Wheel Hoss and I played the Paluxy River Bluegrass show at Oakdale Park in Glen Rose, TX on July 20. This is a place I’ve performed at several times. As with every time I’ve been there, I saw familiar faces, familiar sights and heard familiar sounds. There was one thing that was notably missing on that Saturday, the Rooster that roamed the grounds and crowed no matter what hour of the day it was.
My first encounter with this animal was when I was playing with Philip Ferguson & Texas True at the park in October 2017. We had been booked to perform at a three day bluegrass festival that was held there. As part of our contract, the members of the band were given cabins to stay in during the weekend. Every morning my Dad and I were awoken by the sound of this Rooster crowing. As the day would progress you would see it walking around and crowing like it didn’t have a care in the world.
The interesting thing about this Rooster was that it didn’t mind people walking straight up to it and vice versa. It was one of the friendliest animals I’ve ever encountered. The only time I ever saw it run away from anyone that weekend was while we were on stage one afternoon. A little boy wearing a cowboy hat was attempting to lasso it with a toy rope. It was one of the most entertaining things I witnessed! I asked around to see if anyone knew where this Rooster came from. No one seemed to know. The only theory that people had was that it showed up looking for food, one or two people fed it and then it never left.
The next time I played Oakdale Park was in April of last year when Wheel Hoss and I were booked to play the Paluxy River Bluegrass Association’s monthly show. When we got there, we decided to get our instruments out and run through some of our set that night. As we were warming up, the Rooster comes strolling right up to the stool where I was sitting. At this point I was very nervous. For starters, I have a high startle reflex due to my Cerebral Palsy. I knew I would jump if it crowed while standing right behind me. What also didn’t help was that I was holding my Collings mandolin. I’m always worried about falling with that instrument in my hands. Furthermore, I had a freakish experience with some birds at Disney World a few years ago which has made me paranoid of them ever since. I will probably write about it at a later date, but simply put it caused me to only enjoy birds if they’re fried and crispy.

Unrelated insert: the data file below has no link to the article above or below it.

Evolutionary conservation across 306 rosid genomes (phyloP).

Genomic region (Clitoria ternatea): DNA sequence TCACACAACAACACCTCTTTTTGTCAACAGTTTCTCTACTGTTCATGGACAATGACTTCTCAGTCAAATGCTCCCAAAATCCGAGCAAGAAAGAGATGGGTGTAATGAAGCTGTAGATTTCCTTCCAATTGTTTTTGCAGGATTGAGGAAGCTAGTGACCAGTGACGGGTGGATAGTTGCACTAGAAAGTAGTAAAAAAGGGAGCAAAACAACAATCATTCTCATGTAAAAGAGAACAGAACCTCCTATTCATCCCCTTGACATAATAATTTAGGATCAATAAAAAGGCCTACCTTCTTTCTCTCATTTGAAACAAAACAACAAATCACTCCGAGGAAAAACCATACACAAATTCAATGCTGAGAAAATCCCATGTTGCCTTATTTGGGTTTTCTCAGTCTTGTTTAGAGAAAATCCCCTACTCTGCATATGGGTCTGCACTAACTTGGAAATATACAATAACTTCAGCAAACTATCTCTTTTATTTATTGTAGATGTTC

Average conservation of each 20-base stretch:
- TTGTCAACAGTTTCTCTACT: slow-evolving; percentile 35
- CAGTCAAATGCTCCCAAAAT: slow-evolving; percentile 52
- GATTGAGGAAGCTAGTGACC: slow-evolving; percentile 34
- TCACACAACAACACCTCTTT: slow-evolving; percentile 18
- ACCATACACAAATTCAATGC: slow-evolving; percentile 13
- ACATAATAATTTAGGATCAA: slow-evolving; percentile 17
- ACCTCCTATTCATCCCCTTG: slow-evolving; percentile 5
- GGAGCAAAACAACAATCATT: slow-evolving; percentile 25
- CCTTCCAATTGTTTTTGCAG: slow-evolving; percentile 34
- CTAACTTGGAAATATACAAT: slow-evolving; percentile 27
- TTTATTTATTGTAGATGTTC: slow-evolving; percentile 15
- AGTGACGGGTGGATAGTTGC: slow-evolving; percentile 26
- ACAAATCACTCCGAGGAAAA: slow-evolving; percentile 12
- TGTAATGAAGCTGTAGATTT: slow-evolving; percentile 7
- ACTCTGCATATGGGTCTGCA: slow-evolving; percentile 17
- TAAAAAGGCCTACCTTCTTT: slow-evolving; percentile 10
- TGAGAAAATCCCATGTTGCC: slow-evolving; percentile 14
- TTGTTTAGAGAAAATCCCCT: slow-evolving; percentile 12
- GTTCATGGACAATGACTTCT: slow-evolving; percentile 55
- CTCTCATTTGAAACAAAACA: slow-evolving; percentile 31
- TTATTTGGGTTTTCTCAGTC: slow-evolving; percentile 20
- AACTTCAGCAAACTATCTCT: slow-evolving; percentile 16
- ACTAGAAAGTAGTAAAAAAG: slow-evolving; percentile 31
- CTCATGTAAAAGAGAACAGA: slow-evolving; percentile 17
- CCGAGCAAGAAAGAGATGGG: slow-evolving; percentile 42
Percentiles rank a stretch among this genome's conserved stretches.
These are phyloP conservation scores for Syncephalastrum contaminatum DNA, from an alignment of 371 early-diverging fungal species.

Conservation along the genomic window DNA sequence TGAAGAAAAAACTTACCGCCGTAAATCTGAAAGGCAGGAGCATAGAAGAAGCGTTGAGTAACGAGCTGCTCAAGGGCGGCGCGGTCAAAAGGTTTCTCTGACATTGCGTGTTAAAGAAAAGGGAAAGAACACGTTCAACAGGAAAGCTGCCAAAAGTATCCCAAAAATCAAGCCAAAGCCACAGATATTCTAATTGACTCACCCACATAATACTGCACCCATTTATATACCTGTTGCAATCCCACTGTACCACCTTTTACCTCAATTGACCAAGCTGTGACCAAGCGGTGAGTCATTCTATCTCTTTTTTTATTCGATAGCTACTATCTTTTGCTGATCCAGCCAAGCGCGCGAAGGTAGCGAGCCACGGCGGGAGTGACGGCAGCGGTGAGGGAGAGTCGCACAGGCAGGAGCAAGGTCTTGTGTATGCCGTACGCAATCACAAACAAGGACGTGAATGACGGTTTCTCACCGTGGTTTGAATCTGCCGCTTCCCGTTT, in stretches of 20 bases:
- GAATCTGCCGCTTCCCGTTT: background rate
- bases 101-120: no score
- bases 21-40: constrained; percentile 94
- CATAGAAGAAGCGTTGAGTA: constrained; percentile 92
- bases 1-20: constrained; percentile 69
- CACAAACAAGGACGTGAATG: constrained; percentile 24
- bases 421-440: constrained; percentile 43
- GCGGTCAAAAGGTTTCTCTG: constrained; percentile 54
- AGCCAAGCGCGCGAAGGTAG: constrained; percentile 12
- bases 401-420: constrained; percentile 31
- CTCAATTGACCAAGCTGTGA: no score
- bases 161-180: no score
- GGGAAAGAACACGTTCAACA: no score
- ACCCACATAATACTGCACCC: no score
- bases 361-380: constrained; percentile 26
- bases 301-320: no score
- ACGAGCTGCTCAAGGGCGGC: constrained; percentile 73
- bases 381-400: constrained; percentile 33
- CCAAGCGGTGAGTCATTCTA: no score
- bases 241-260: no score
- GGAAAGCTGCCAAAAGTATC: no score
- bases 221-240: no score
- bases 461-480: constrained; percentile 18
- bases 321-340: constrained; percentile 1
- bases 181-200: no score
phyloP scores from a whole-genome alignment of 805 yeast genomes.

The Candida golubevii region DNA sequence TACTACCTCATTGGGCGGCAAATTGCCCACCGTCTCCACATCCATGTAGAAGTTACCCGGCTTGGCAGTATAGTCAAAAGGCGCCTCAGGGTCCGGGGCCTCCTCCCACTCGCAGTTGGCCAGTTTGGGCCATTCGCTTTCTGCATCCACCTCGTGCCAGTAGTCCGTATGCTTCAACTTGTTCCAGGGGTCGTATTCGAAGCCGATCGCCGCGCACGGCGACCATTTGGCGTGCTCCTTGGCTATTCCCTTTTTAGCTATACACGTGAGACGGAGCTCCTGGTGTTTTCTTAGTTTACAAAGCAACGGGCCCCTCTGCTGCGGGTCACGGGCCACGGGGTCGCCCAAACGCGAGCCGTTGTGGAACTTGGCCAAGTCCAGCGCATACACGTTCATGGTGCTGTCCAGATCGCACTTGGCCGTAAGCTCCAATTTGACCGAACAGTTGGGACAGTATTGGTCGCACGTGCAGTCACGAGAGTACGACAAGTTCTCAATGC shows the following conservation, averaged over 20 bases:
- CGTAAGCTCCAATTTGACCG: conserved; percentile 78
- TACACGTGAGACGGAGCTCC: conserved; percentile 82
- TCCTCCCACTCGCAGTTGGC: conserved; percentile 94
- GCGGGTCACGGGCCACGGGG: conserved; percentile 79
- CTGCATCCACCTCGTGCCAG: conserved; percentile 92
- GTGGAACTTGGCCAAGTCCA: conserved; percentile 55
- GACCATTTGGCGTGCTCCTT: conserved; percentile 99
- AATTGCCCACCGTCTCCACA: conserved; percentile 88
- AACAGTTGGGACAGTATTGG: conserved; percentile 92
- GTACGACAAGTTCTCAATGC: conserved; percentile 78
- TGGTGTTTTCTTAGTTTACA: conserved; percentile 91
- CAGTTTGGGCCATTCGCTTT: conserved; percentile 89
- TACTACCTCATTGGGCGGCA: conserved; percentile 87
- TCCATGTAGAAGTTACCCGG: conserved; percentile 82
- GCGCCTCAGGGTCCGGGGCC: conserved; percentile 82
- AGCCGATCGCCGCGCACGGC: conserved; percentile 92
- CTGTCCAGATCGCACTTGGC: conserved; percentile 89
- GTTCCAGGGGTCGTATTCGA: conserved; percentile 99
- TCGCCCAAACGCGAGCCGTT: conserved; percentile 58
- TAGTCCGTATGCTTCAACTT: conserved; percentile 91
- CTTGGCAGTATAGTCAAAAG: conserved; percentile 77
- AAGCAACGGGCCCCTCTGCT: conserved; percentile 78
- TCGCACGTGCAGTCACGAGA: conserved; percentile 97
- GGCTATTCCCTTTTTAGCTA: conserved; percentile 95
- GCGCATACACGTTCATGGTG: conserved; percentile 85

The picture that my Dad took that day captures just how uneasy I felt in that moment. I’m sure I played “Pistol Packin’ Mama” much faster than I normally do. Eventually after two or three songs, the Rooster finally had it’s fill of our Traditional Bluegrass sounds and went off to go find some food or maybe a different variation of Bluegrass music, who knows.
When we returned to Oakdale Park a few weekends ago, I had a mixture of feelings about the Rooster not showing it’s presence there. On the one hand, I was slightly relieved. I could warm up for the show fully relaxed and with minimal distractions. On the other hand, it felt weird as the Rooster has been there most of the times I had performed there in recent years. Whenever I perform at a venue, there’s always something or someone that I associate with that place. The Rooster is one of the beings I associate with Oakdale Park.